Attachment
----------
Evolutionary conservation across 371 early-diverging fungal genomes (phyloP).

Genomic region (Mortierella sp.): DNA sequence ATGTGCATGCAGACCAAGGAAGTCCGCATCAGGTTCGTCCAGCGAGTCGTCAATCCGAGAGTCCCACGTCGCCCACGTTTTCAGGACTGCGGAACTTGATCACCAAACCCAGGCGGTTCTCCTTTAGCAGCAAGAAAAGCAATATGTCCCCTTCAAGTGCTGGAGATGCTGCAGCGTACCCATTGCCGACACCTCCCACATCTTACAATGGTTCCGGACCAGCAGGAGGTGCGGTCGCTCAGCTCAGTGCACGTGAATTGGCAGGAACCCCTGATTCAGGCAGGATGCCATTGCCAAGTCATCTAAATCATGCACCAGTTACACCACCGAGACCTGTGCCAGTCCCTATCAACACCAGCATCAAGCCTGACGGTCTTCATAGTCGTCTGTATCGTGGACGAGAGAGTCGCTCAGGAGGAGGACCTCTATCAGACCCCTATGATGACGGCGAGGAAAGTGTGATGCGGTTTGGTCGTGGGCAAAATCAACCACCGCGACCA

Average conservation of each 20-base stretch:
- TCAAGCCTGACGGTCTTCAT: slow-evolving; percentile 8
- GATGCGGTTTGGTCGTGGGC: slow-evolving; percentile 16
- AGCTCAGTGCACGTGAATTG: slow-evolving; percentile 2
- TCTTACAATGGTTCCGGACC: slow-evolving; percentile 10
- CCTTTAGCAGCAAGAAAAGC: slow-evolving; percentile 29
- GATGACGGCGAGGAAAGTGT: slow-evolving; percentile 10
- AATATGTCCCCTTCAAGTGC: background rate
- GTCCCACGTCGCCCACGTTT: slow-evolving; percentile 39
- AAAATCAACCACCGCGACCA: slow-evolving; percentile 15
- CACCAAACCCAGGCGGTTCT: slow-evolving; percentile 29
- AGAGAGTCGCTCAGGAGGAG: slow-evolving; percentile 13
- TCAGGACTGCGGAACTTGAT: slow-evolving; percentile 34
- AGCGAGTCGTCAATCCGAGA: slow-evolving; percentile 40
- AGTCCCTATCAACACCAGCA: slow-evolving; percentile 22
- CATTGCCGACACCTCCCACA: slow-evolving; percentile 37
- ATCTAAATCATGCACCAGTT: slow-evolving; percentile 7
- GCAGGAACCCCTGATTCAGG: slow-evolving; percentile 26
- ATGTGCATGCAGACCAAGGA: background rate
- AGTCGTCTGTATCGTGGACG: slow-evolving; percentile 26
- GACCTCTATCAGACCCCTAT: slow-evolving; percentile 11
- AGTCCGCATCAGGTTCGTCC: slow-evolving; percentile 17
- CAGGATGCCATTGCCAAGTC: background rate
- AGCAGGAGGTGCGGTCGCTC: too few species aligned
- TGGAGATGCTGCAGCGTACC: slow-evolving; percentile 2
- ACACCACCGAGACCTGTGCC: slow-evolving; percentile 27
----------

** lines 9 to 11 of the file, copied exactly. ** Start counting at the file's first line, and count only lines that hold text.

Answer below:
- GATGACGGCGAGGAAAGTGT: slow-evolving; percentile 10
- AATATGTCCCCTTCAAGTGC: background rate
- GTCCCACGTCGCCCACGTTT: slow-evolving; percentile 39